I highly recommend that you dog-proof your home as I call it. Remember dogs are dependents, they do depend on you to teach them.hey also have a side to them that is unpredictable. For instance, cats are curious by nature, and so can dogs. Here are some suggestions:
Making Your Home Safe And Supplies For Your New Dog
First Chemicals and cleaning products including candy and chocolates should be kept away from their reach.
If you have blinds, just like you would children modify them so there is nothing that can be a choking hazard?
As for your furniture, they may have muddy paws, sometimes they can chew and scratch things. Make sure you have lots of distraction toys or chew toys to prevent this. You can also purchase a mud mat from any local pet store.
If you have young children, try to keep the toys out of reach from your dog. Chocking can happen very easily or other damage, that can result not only in high vet bills or worse death.
Prepare your yard. Make sure that the yard is secure with a fence big enough that it will not jump. You can use chicken wire on the ground under the fence to prevent digging and escape. Some dogs do like to run outside as soon as the door is open.
Picking Up Dog Supplies
Leash or a Harness – A harness with a front and back hook is always best to use. Make sure you have these options. We Chose one with a clip in front as well and a breakaway collar. Here is our recommendation:
Collar – Breakaway collars are much safer to buy when deciding on a good collar.
Nail trimmer or Nail Dremel and other grooming supplies. Including shampoo and toothpaste. For Instance, you can buy a toothpaste that you do not need to brush their teeth. Check at any local pet store or Amazon on the link below.
Crate – if your crate training your dog, sometimes you can use a crate and just leave the door open. Some rescues find this comforting when settling in, However, others may want to jump in bed with you.
Bed – You may want to consider an orthopedic bed for a larger or older dog.
When adopting a dog I suggest keeping them on the same food. If you decide to switch you need to wean them off the food slowly. Please see my other article on how to change your dog’s food without causing diarrhea. You will want to wean them slowly. It does take a week for them to adjust. You will need some training treats for incentive on learning the new boundaries.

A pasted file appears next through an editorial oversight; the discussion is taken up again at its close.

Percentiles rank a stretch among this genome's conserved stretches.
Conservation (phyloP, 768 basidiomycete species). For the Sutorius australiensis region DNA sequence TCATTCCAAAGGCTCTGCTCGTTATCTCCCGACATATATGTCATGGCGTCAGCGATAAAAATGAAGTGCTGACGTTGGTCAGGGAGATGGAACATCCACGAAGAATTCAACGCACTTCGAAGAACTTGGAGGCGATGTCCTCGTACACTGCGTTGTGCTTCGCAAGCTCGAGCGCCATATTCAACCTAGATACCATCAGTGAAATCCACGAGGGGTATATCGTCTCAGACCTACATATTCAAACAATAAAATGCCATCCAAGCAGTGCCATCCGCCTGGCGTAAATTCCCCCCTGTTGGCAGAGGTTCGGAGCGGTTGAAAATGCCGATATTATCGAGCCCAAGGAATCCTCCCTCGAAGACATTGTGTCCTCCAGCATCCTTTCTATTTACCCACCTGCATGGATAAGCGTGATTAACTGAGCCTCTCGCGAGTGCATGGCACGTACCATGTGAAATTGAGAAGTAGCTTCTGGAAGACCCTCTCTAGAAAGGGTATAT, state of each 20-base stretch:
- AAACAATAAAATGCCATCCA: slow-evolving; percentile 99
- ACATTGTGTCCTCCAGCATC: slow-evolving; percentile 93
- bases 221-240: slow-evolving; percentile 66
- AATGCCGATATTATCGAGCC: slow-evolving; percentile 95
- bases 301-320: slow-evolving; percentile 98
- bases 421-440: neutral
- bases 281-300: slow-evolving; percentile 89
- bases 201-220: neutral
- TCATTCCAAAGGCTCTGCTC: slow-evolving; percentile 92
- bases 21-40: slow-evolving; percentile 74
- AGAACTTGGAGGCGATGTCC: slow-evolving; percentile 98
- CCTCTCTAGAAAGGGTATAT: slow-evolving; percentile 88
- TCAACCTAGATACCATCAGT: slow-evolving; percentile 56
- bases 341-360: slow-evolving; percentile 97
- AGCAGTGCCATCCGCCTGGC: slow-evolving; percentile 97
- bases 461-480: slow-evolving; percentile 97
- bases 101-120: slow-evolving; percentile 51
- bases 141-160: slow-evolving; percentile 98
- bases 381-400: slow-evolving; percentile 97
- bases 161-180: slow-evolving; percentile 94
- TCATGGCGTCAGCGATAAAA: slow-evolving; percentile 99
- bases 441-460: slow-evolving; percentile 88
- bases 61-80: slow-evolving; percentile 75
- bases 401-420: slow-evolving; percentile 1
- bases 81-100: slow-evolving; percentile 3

Food Dishes- Make sure they are safe for use. I highly recommend stainless steel. I don’t recommend any plastic dishes or cheap ones that may have lead in them. Here is one we chose for our dog.
Healthcare/Pet Insurance – I would consider getting insurance. You can check out my reviews page and see what people have to say and their experiences. When you rescue a dog. You usually will have 30 days of pet insurance. It’s up to you to continue investing in insurance.
Toys- From experience, I would suggest getting some puzzle toys. These will keep your dog busy and feel like they are earning their treats. If your new dog may eat too fast. These toys release treats or food slowly. I highly recommend these.
Consider a Trainer
Additional training and basic care are important as well. You need to give your dog repetition and consistency. This will make your dog trust you and feel secure. To build confidence. You must set boundaries. Regular training is an excellent way to build a great relationship and well-mannered dog. This is the trainer we use in our area. Refined Canine is fantastic. They have an extensive background with rescue dogs. I would highly recommend her!
Do What Works for You
I trained our rescue everything in 2 weeks. Jasmine was a very fast learner. She really wanted to learn new tricks those first few weeks. It helped her through the transition of a new life and made her the most amazing dog.
Here are some of the products I highly recommend purchasing beforehand. The ones I mentioned in this article.
- Just Food For Dogs (and Cats) Homemade recipes, Vet approved
- Fuzzy Pet Health
- Bark Potty – Great For House Training Pets
- Fit Bark Collar
- Everyday Pet Supplies with Pet Pro Supply
- Ask A Local Veterinarian